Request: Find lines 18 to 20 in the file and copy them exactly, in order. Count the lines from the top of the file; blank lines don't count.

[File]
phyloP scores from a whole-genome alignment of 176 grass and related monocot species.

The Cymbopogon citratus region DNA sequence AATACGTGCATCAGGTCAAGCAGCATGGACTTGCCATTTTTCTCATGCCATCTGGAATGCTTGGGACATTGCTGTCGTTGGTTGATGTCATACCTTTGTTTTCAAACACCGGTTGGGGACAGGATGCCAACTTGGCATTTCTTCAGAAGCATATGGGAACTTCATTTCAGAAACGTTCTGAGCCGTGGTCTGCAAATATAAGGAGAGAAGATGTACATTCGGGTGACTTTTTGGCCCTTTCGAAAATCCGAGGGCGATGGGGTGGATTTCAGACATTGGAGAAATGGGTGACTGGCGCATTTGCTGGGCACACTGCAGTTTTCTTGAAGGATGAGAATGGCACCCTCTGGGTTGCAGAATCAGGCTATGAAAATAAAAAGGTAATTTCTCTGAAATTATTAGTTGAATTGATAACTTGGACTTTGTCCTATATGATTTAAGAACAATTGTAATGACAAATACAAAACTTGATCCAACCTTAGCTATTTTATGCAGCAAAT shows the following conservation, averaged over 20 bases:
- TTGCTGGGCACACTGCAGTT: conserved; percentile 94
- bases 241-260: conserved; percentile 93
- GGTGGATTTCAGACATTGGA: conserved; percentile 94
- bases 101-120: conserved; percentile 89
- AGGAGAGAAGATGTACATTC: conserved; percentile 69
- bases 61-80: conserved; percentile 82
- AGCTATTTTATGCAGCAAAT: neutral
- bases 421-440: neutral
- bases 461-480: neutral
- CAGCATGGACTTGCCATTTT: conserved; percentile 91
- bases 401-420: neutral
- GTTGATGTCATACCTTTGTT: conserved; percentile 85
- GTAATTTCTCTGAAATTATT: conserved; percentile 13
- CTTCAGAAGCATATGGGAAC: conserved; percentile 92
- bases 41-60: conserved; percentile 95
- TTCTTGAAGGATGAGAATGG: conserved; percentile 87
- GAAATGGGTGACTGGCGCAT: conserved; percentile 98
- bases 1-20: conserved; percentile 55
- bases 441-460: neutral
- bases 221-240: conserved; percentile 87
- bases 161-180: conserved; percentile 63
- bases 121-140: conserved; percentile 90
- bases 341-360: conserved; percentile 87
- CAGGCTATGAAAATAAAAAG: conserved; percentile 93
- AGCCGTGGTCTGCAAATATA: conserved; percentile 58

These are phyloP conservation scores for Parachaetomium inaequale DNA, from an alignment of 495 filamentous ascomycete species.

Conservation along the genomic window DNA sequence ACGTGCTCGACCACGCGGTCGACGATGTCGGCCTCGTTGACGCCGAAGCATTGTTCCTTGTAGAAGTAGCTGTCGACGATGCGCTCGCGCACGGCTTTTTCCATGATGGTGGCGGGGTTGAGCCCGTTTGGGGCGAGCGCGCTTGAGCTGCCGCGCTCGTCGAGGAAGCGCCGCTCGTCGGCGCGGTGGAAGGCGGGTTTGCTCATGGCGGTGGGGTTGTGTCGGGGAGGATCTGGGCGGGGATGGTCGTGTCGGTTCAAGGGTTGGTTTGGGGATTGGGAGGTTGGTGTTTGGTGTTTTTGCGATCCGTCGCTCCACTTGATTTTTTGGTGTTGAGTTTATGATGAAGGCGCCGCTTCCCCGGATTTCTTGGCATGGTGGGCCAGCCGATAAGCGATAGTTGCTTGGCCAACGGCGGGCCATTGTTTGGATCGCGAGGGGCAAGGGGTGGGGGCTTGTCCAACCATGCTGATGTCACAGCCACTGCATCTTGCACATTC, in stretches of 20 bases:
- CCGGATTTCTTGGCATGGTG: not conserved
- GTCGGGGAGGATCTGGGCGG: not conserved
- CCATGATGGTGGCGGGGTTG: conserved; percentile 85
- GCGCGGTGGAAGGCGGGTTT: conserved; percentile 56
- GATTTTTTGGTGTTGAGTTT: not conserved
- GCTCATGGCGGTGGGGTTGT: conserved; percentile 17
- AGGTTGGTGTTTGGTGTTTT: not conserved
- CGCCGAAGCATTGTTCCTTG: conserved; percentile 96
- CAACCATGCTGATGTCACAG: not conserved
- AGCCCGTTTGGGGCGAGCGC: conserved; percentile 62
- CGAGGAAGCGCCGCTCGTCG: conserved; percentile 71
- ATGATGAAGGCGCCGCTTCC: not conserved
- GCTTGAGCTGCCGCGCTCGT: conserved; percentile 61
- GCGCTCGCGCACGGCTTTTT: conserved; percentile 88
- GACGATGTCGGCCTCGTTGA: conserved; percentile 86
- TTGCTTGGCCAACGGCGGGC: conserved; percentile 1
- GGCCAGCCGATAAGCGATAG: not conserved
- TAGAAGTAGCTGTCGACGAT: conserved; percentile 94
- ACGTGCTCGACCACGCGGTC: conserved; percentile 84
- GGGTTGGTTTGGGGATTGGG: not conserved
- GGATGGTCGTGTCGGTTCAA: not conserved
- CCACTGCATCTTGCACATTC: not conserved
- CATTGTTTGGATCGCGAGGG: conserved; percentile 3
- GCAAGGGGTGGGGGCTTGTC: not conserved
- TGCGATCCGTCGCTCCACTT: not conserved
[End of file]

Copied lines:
- TTCTTGAAGGATGAGAATGG: conserved; percentile 87
- GAAATGGGTGACTGGCGCAT: conserved; percentile 98
- bases 1-20: conserved; percentile 55